Report: 150 dealers to part ways with Cadillac over costly EV-readying upgrades
Reporting by the Wall Street Journal indicates that that around 150 of Cadillac's 880 dealers will give up their right to sell the brand as part of a buyout rather than spend about $200,000 on General Motors-required upgrades to their establishments. The upgrades are designed to make the dealerships ready to service and support electric vehicles. The buyouts range from around $300,000 to upwards of $1 million for most dealers.
General Motors has been vocal about its electrified future. The company, which currently has the Chevrolet Bolt as an electric vehicle option for U.S. shoppers, intends to bring the all-electric GMC Hummer EV, Cadillac Lyriq, Chevrolet Silverado 1500, and a host of other models to market in the coming years. Reservations for the Hummer EV are current being taken.
While GM and other brands are foraging ahead with mass electrification and electric vehicle plans. the buying public continues to purchase traditionally powered vehicles ahead of hybrids and EVs. According to the U.S. Department of Energy, plug-in electrified vehicle sales represented just 326,000 of the over 17 million vehicle sales in the U.S. in 2019 - just 2.2 percent. Tesla accounted for 192,250 of those 326,000. The 2019 sales numbers are a decline from 2018's sales.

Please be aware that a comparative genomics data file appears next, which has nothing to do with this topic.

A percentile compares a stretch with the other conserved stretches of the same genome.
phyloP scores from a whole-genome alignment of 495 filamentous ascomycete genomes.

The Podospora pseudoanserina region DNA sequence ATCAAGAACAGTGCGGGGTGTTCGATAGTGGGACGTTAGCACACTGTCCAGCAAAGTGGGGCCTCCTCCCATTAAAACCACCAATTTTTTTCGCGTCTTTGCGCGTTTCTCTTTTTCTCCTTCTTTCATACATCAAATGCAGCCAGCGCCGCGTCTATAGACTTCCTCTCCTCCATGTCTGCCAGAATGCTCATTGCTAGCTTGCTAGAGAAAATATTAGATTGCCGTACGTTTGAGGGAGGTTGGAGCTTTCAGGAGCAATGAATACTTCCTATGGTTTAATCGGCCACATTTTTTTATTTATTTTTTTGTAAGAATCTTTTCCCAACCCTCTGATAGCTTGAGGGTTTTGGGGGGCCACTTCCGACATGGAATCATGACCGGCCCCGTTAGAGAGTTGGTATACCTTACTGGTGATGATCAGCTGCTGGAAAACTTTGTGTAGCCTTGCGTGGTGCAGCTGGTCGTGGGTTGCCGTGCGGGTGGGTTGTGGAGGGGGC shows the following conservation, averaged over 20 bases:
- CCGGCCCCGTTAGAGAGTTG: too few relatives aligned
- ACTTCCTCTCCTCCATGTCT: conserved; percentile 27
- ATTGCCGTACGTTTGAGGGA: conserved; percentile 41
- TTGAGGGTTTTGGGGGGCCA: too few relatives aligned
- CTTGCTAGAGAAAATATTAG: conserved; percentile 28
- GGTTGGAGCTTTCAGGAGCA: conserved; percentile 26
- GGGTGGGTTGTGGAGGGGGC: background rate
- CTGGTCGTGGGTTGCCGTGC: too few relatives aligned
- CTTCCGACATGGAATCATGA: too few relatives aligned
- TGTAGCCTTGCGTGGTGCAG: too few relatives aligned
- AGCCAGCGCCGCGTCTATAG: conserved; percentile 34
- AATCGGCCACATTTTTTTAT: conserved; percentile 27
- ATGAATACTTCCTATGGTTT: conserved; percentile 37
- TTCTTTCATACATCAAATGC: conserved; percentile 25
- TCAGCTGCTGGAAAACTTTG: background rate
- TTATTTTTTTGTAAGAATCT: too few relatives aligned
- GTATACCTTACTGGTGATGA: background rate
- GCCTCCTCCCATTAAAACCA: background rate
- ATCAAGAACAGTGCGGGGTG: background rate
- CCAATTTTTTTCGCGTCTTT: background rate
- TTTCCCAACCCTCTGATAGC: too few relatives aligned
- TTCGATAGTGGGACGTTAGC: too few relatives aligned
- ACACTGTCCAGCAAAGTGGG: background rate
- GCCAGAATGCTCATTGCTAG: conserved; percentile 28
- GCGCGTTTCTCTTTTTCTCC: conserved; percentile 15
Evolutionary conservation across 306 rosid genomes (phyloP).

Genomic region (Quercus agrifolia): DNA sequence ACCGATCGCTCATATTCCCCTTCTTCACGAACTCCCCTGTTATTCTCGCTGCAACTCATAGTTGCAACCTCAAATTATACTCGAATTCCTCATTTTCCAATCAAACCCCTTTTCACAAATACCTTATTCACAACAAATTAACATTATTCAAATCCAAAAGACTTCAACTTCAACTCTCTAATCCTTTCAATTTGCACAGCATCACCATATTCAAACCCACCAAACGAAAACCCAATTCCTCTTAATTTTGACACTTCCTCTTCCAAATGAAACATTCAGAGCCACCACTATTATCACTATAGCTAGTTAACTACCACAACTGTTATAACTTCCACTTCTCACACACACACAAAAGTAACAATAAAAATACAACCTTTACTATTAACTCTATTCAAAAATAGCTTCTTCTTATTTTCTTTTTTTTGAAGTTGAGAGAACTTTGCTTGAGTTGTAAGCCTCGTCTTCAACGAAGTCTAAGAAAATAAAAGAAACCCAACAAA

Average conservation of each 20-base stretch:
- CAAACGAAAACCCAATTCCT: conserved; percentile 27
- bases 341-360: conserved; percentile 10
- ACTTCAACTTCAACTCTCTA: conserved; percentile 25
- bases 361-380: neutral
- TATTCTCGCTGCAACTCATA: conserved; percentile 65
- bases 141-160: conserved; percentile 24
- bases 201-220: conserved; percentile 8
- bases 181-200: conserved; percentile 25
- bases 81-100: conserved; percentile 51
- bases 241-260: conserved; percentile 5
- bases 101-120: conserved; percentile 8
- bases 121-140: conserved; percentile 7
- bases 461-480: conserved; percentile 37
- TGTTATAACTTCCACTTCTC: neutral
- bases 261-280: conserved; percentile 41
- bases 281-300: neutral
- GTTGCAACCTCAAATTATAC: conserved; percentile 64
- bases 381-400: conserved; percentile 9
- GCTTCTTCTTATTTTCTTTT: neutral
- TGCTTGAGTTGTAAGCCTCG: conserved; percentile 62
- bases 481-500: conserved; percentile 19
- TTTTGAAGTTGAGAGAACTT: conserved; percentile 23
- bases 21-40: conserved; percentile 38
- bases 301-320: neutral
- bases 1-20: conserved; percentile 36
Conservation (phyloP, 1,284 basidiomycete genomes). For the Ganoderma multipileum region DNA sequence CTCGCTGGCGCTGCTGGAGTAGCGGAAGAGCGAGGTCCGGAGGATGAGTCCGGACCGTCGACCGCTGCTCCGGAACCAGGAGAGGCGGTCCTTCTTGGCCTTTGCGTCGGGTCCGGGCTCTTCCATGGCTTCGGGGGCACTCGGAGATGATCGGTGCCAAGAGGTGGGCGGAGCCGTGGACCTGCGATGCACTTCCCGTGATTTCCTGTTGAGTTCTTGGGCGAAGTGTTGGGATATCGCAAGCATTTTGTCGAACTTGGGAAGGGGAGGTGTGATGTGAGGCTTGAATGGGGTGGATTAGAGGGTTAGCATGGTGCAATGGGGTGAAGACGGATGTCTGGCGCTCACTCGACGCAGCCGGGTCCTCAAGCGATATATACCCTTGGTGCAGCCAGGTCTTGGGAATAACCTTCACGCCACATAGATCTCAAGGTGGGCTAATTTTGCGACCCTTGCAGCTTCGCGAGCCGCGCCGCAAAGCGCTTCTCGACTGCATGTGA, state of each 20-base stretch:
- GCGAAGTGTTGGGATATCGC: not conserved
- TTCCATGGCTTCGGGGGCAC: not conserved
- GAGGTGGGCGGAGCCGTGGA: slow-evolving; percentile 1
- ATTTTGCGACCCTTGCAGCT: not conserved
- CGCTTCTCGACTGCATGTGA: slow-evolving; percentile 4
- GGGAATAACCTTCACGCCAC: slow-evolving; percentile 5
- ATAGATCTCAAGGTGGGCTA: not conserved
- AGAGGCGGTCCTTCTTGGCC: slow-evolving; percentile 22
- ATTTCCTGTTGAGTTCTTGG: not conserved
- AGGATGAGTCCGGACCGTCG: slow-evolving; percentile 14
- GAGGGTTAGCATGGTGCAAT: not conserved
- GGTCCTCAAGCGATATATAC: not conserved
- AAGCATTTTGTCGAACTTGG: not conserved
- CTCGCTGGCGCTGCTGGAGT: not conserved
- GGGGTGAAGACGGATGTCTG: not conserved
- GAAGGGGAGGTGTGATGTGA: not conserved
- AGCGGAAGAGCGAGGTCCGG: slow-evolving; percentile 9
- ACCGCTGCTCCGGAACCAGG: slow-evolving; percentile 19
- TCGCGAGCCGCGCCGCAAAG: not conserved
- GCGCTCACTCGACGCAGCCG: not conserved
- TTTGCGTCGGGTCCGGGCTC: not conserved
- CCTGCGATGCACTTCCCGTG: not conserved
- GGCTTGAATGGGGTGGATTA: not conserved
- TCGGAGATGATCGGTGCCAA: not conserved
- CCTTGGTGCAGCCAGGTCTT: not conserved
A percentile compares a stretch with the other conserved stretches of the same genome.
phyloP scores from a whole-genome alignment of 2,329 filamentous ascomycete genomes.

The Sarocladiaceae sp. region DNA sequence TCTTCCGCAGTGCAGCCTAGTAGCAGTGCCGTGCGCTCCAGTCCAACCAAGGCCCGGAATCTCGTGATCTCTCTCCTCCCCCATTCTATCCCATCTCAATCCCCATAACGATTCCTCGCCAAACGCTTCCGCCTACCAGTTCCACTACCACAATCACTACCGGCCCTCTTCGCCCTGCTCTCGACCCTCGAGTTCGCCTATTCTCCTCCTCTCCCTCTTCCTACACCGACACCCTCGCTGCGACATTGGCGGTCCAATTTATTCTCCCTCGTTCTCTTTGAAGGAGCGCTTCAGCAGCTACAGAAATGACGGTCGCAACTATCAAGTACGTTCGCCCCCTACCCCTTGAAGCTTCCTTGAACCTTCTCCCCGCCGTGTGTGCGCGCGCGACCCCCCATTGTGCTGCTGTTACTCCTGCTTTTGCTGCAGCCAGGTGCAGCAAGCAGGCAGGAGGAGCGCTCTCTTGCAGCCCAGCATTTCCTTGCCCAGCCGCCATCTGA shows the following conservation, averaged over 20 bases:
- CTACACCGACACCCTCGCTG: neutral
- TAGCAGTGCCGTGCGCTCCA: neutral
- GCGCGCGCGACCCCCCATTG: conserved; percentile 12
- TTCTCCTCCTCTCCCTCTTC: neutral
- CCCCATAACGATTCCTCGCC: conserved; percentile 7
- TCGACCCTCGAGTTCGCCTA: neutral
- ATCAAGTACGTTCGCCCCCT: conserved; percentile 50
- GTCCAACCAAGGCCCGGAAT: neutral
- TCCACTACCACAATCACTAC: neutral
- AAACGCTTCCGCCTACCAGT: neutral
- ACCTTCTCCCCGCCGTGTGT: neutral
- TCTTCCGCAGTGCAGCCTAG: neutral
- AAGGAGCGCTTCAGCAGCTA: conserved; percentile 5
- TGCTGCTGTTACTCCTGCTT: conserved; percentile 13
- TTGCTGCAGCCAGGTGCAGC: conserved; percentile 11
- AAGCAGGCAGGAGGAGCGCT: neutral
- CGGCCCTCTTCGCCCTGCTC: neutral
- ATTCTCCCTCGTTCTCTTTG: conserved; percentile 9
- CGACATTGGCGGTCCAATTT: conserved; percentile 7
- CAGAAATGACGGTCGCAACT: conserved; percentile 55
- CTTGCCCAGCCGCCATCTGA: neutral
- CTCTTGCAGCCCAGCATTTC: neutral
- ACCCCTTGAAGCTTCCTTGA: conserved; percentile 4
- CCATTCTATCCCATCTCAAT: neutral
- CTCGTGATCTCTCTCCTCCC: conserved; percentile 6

Ford's annual Trend Report surveyed 13,003 adults from 14 countries and found out that over one-third of them have no interest in owning an electric vehicle. The 2020 Looking Further with Ford Trends Report revealed that automakers have a long way to go in convincing the buying public that electric vehicles what they should be buying, despite all of the hype surrounding them.
General Motors isn't alone in walking the tightrope of dealers versus product planners versus corporate profits. Many automakers, including Toyota, Volvo, and Mercedes-Benz have mass vehicle electrification strategies. The Cadillac dealership battle has the honor of being among the more public dealership versus automaker battles, and it's happening in a time where the dealership model is evolving rapidly in the face of online vehicle buying and shopping changes due to COVID-19.